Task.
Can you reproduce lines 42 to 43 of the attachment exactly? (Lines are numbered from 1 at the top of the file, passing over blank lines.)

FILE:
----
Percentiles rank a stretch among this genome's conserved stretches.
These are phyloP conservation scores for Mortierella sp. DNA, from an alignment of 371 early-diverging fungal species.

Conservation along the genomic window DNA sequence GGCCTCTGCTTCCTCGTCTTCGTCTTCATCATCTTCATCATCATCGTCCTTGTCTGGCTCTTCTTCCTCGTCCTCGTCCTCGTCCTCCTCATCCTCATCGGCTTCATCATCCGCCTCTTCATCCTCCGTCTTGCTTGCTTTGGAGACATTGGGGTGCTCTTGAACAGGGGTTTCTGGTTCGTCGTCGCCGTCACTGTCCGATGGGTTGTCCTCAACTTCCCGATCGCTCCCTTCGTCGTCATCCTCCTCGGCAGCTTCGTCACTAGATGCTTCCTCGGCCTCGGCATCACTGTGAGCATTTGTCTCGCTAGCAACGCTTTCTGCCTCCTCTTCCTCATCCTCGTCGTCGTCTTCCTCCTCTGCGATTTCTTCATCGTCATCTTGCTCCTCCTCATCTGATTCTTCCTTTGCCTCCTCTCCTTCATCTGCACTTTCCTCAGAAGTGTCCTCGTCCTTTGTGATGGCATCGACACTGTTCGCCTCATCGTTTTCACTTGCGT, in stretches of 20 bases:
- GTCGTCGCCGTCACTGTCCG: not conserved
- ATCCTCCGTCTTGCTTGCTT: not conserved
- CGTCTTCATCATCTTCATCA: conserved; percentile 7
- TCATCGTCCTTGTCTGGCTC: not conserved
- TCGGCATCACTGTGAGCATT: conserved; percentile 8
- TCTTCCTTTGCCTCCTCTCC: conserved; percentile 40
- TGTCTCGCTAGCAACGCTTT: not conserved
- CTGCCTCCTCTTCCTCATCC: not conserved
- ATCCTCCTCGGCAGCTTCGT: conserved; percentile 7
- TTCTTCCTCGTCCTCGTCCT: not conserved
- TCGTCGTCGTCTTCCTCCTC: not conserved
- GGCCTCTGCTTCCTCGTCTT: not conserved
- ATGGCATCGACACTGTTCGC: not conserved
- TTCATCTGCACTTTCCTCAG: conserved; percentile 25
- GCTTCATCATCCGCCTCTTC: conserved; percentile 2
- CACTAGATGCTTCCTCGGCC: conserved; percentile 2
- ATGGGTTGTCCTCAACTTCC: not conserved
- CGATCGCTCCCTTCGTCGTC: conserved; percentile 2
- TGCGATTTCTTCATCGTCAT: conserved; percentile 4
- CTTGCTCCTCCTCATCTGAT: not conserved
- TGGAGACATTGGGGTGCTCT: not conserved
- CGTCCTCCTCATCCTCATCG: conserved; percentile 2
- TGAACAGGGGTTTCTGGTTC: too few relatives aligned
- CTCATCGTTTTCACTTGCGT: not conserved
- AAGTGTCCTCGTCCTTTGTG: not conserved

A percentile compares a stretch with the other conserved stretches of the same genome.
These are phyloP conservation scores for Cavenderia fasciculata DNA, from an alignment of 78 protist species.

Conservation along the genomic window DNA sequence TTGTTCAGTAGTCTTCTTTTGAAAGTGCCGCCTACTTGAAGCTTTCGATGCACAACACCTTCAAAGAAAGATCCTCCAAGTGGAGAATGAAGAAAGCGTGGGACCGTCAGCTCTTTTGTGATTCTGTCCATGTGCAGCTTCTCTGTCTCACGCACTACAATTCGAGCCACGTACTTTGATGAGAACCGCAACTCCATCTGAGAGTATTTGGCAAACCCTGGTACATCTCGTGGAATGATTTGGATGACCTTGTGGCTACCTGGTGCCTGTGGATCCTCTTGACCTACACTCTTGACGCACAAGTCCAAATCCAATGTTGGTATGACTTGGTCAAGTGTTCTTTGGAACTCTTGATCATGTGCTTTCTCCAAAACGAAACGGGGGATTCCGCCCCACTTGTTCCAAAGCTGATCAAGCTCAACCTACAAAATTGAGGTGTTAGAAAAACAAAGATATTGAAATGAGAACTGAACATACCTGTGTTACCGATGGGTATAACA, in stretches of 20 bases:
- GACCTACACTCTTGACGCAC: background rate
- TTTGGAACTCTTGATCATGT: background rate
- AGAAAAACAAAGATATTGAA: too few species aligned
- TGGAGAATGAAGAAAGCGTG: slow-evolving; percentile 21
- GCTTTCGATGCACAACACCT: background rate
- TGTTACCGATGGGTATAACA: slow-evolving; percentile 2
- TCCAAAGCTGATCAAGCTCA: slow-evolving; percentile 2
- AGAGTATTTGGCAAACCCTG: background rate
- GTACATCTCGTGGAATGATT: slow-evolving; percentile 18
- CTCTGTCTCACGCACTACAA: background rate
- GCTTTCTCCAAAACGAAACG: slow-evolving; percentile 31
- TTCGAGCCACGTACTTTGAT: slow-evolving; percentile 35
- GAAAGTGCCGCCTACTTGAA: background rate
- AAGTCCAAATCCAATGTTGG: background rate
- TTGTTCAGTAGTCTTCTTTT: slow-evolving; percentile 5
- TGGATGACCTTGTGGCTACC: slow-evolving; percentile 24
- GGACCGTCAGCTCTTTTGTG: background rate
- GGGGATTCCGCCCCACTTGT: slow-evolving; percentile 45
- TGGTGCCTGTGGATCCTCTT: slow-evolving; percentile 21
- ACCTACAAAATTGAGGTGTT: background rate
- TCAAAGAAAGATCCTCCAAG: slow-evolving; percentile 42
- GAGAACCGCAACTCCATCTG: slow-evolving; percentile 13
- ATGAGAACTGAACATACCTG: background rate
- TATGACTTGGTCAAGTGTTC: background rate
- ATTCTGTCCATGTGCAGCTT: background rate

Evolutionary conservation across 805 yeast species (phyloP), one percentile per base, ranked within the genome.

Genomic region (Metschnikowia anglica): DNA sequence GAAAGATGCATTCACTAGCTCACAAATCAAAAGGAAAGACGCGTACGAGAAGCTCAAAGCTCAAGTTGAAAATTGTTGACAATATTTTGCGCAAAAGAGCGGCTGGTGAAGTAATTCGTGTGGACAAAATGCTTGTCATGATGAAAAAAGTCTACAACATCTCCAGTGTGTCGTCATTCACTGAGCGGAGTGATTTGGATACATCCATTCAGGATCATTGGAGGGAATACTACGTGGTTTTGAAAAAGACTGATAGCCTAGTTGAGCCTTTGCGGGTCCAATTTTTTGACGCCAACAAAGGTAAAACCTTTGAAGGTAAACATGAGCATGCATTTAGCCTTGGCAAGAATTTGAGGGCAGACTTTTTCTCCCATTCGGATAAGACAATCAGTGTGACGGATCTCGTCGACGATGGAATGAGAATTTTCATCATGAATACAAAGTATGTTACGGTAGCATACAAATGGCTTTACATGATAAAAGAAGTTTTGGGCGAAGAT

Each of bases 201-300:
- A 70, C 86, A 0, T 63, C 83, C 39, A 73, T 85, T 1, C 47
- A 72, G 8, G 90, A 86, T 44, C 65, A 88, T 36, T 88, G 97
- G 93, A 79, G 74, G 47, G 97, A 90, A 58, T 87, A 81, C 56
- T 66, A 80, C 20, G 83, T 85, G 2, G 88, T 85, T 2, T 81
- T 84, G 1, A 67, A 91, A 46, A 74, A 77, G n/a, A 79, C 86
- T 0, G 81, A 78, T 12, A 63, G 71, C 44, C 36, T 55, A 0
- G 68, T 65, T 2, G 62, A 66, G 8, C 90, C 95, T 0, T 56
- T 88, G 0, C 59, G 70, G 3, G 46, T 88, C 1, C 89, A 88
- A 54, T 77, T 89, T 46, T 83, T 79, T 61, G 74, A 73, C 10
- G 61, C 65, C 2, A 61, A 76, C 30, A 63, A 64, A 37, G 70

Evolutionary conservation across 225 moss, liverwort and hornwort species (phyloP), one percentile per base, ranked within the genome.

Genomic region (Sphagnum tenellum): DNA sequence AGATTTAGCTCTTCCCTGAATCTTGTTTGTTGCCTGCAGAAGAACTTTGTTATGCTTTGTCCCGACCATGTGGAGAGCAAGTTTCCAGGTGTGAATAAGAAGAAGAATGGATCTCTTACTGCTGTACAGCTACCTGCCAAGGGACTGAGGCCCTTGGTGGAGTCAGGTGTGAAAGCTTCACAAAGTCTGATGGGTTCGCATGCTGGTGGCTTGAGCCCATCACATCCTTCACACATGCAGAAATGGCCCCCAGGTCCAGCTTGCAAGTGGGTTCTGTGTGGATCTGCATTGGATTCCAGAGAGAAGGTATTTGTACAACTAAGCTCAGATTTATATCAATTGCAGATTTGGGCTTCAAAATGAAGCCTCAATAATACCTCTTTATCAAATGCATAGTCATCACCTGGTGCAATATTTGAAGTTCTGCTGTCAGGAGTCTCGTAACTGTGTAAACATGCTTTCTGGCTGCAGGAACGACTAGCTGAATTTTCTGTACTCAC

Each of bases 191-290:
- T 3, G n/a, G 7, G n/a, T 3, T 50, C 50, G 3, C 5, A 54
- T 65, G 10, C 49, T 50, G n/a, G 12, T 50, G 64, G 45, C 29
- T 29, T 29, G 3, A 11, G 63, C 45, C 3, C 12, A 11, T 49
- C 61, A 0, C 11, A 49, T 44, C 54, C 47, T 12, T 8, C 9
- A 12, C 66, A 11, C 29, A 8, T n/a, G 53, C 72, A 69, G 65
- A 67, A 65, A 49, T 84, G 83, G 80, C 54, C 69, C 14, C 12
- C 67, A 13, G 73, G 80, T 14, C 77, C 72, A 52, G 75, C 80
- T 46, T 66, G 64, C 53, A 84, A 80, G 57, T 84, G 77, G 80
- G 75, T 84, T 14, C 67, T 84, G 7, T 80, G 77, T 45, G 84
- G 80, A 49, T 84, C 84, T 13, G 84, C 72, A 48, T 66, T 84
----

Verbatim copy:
- GCTTTCTCCAAAACGAAACG: slow-evolving; percentile 31
- TTCGAGCCACGTACTTTGAT: slow-evolving; percentile 35